Thus lacking any input, if the flies were input-output devices, their behavior should resemble random noise, similar to a radio tuned between stations. However, the analysis showed that the temporal structure of fly behavior is very different from random noise. The researchers then tested a plethora of increasingly complex stochastic computer models, all of which failed to adequately model fly behavior.
Only after the team analyzed the fly behavior with methods developed by co-authors George Sugihara and Chih-hao Hsieh of Scripps Institution of Oceanography at UC San Diego did they realize the origin of the fly's peculiar spontaneity. Using the so-called "S-Map Procedure," the researchers detected a non-linear signature in the fly behavior. Such a signature can only be found in systems whose indeterminate behavior is not due to noise but originates in their design.
"This signature indicates that there is a function in the fly brain which evolved to generate spontaneous variations in the behavior," Brembs said. "This function appears to be common to many other animals and could form the biological foundation for what we experience as free will."
"Our subjective notion of 'free will' is essentially an oxymoron: we would not consider it 'will' if it were completely random and we would not consider it 'free' if it were entirely determined," said Brembs. "Nobody would attribute any responsibility to our action if it had happened entirely coincidentally. On the other hand, if our action was completely determined by external factors such that there was no alternative, again the person would not be held responsible. So if there is anything remotely close to free will, it must exist somewhere between chance and necessity-which is exactly where fly behavior comes to lie."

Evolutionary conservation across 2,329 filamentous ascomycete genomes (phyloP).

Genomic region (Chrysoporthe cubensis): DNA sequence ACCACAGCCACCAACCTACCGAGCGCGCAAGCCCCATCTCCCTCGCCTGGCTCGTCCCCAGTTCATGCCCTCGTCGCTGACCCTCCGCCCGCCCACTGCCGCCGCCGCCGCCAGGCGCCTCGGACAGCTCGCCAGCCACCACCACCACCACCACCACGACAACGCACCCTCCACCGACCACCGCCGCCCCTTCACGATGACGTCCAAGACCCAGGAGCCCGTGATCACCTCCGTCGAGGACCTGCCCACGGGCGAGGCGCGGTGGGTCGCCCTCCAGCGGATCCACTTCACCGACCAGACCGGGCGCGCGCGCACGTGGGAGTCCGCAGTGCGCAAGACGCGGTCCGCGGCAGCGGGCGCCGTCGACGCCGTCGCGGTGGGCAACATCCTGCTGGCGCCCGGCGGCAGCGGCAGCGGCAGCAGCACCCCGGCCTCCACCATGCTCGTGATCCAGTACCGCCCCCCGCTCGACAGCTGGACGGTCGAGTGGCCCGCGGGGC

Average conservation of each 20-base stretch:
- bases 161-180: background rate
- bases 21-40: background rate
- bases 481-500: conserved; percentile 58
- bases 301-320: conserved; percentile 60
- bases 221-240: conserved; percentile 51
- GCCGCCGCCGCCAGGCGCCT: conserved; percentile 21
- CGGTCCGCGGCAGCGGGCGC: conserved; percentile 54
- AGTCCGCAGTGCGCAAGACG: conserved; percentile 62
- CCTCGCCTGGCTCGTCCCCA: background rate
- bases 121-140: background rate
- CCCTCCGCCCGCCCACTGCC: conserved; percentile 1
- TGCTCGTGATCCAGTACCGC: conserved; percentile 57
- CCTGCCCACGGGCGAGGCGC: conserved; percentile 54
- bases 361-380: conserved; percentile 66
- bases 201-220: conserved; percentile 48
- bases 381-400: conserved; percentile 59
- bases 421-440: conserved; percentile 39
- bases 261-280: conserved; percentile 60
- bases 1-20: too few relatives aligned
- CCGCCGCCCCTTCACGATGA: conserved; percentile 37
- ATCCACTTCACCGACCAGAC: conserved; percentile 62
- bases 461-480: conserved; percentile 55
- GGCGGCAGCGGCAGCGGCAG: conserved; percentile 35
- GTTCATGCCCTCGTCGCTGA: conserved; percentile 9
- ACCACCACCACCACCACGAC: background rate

"Our results address the middle ground between simple determinism and randomness that is currently not well understood or characterized," said Sugihara. "We speculate that if free will exists, it is in this middle ground."
"The question of whether or not we have free will appears to be posed the wrong way," said Brembs. "Instead, if we ask, 'where between chance and necessity are we located?' one finds that this is precisely where humans and animals differ."
Humans may not have free will in the philosophical sense, but even flies have a number of behavioral options between which they need to decide between. Humans are less determined than flies and possess even more options. With this small reformulation, the topic of free will becomes a new biological research area of studying spontaneous behavior and can thus be discerned from the philosophical question.